Even in milder winters, hardwater fans can get their fix by fixing in on mountain stripers.
I’m sure there are more than a few surfcasters out on the open beaches at the Jersey Shore tossing teasers and tins, perhaps small swim shads, hoping to tempt a school striper or two.
And there’s also that breed of angler hearty enough to face, and even embrace the cold, and enjoy some mid-winter striper fishing here in the Pocono region. While not for everyone, ice fishing for striped bass can be challenging and often rewarding.
True, often times it’s just an excuse to get out and keep fishing year round, but some serious gamefish can be caught through the ice. Yellow perch, panfish, bass, crappie, pickerel are the norm, however musky, northern pike, and even striped bass can be caught with some patience if you choose your location wisely.
True strain stripers through the ice? Sure, locations like Beltzville and Wallenpaupack for starters. But before we even talk about tactics for ice fishing, it is probably more important to first discuss ice safety. Ice fishing can be dangerous, so it’s critical that you have the right gear before heading out on any frozen lake. First off never wear waders on the ice; if the worst should happen, it will be impossible to pull yourself back on top with waders full of sub-freezing water. Even with the correct outerwear, getting back up should you fall through is a difficult task.
Always bring a set of “Ice Picks” that will let you get a grip on the ice to pull yourself back on top and crawl your way to shore. While having gear to survive in the worst case situation, you should always strive to prevent an incident. A good to prevent mishaps is by using a spud bar, a long metal pole with a point on one end. We use this to probe the ice for safe conditions. Two or three good stabs will let you know if ice is sturdy enough to continue out. This is repeated until you arrive at your desired spot. Should the pole go through, you are best advised to turn around and try another day. It is not worth losing your life over. Generally 4 inches of clear ice is recommended at a minimum for safe ice fishing.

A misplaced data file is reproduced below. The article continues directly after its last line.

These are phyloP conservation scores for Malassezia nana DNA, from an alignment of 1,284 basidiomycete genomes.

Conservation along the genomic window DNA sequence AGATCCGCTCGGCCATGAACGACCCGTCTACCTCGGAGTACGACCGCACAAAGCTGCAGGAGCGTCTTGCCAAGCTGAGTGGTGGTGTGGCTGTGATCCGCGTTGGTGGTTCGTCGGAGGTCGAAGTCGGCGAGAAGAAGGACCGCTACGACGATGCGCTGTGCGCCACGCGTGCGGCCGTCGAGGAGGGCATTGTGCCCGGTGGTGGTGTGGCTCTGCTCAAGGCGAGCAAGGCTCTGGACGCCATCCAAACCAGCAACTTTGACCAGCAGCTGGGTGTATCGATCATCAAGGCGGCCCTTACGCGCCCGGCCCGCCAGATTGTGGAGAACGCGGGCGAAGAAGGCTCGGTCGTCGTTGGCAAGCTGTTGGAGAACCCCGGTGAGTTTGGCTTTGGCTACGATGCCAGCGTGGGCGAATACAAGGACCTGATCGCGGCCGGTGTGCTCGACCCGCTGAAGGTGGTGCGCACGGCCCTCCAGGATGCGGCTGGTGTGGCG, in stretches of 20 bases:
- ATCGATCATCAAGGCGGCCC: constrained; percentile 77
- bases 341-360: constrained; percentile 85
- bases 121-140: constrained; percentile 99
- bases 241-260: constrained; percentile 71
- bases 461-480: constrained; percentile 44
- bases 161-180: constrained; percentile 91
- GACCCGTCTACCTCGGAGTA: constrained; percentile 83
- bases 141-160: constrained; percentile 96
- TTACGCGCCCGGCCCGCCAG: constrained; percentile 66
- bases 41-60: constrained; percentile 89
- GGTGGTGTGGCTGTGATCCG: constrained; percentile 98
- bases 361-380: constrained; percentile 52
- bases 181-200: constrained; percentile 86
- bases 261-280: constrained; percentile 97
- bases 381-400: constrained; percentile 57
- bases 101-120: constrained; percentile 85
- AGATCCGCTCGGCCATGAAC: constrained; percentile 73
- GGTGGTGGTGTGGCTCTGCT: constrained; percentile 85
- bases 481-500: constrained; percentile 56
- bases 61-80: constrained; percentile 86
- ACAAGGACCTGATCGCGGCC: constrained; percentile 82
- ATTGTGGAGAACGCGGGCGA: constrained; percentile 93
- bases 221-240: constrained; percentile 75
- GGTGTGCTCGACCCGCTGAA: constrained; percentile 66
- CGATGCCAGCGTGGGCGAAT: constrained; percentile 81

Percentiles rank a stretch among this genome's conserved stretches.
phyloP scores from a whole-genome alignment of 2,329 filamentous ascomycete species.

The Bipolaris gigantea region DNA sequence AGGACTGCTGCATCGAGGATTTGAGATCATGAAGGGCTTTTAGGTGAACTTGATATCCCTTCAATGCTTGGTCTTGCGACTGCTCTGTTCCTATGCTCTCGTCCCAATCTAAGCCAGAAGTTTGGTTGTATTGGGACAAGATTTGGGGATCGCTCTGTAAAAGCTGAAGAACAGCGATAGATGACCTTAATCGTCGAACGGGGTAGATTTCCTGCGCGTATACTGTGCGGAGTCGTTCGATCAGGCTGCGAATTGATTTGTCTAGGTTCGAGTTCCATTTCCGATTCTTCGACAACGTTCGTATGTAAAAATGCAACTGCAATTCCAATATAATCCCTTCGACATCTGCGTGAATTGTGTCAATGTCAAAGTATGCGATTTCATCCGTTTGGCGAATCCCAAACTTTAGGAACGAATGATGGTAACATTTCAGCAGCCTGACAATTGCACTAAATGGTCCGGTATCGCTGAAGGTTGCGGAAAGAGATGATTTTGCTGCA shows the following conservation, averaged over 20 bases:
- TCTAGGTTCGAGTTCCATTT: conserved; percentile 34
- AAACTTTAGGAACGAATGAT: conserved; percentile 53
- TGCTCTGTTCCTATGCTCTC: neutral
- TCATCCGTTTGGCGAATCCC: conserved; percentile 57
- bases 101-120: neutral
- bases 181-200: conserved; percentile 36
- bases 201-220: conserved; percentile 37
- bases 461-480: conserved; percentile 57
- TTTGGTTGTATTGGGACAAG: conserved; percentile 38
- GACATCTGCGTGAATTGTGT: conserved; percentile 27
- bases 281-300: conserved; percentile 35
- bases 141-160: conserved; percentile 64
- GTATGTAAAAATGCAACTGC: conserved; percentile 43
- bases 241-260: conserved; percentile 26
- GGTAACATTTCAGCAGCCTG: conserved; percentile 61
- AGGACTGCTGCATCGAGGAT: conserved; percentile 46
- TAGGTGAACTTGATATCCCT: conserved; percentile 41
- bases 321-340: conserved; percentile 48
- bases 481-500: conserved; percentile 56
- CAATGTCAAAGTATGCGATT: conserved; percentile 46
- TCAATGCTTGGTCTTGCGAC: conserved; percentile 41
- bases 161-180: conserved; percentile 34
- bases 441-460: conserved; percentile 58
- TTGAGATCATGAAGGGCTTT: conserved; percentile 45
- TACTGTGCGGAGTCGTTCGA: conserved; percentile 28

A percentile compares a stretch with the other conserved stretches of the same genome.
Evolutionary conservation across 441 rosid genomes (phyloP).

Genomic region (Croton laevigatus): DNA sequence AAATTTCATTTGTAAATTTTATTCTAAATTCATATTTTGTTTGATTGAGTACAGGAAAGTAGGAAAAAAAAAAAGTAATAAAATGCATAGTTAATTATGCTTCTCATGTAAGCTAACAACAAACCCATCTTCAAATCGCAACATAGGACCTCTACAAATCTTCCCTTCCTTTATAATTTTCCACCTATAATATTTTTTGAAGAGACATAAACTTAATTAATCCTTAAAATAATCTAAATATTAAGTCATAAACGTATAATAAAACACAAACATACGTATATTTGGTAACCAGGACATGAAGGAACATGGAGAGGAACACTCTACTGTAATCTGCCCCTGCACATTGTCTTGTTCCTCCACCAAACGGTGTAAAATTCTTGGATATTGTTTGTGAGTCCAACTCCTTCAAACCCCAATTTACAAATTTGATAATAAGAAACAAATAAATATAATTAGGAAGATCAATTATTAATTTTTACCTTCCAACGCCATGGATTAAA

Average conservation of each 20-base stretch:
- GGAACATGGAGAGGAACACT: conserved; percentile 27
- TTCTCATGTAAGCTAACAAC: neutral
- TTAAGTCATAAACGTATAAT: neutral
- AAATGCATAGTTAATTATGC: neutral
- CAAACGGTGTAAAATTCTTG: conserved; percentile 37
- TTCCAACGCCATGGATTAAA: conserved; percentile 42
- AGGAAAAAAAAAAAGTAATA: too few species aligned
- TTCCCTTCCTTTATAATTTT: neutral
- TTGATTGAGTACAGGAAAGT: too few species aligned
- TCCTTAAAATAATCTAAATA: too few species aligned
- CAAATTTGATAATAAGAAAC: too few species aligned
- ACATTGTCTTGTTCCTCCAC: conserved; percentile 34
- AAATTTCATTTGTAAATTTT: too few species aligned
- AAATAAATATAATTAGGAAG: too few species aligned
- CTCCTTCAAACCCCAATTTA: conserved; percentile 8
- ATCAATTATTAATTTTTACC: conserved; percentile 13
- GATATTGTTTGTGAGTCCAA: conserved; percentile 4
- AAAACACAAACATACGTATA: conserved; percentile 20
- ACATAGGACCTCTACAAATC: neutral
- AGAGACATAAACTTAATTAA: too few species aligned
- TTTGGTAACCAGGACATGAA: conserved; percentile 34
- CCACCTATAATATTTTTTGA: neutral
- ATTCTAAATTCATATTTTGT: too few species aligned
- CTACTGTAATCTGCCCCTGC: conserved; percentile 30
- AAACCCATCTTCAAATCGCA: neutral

Check Your Depth
Assuming we took all precautions and have arrived and an area we want to fish, it’s time to drill a hole and check depth. This is done with either a chunk of lead on an alligator clip, lowered into the hole until bottom is hit, or by use of a portable sonar. Many portable sonar units will let you see bottom and structure before you even drill a hole. Simply clear any snow from an area, and pour a bit of water on top of the ice, put your sonar or transducer in that area, and it should read. This works best when you have clear black ice; cloudy or snow ice make this much more difficult, but it can save your shoulder if using a manual auger.
Hunting for stripers under ice is not too much different than you would normally do on any stocked lake. Just keep in mind that as you get to deeper water, it is much warmer than the surface temperatures. (Referenced by the term “lake turnover”). Down 30 feet plus or minus, temps may be in the low 50s, certainly favorable for any striped bass. As stripers do wherever you find them, they are constantly on the move for food. You will often find them cruising the drop-offs, using them as highways in search of schools of baitfish. This is ideally where you want to be.